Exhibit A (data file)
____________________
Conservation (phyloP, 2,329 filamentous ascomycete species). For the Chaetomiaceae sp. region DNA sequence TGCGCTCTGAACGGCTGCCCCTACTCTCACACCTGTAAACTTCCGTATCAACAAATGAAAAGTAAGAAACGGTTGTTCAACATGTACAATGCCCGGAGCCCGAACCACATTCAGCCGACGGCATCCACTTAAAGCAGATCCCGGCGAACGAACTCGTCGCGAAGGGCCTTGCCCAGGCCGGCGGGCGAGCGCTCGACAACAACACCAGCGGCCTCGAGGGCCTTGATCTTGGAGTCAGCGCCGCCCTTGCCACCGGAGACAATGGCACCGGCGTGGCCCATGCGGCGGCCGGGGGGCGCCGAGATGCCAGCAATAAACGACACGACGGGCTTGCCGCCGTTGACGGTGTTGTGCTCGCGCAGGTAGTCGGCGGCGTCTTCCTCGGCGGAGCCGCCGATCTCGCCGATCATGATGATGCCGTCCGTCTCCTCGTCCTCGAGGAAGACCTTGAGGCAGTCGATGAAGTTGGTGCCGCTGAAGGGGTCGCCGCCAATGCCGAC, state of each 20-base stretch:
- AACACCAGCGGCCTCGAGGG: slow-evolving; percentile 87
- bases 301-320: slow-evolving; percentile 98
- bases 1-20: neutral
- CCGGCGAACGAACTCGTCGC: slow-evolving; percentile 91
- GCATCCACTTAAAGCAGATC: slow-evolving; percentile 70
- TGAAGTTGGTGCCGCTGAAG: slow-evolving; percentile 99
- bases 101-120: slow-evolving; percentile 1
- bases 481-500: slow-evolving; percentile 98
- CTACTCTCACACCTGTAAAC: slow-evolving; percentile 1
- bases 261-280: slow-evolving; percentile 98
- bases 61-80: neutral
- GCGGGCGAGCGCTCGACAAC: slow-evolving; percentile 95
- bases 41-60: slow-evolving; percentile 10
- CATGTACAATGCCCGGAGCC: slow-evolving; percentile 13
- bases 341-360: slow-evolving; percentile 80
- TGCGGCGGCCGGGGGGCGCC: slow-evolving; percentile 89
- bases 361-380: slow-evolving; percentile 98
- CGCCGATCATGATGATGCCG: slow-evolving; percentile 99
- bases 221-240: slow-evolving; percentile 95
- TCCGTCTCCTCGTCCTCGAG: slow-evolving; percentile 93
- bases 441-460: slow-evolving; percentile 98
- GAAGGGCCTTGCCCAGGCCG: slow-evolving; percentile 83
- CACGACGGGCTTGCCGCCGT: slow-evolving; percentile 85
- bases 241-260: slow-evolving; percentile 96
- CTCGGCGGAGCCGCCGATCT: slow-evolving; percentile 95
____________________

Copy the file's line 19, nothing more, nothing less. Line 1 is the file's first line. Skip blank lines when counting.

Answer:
- CGCCGATCATGATGATGCCG: slow-evolving; percentile 99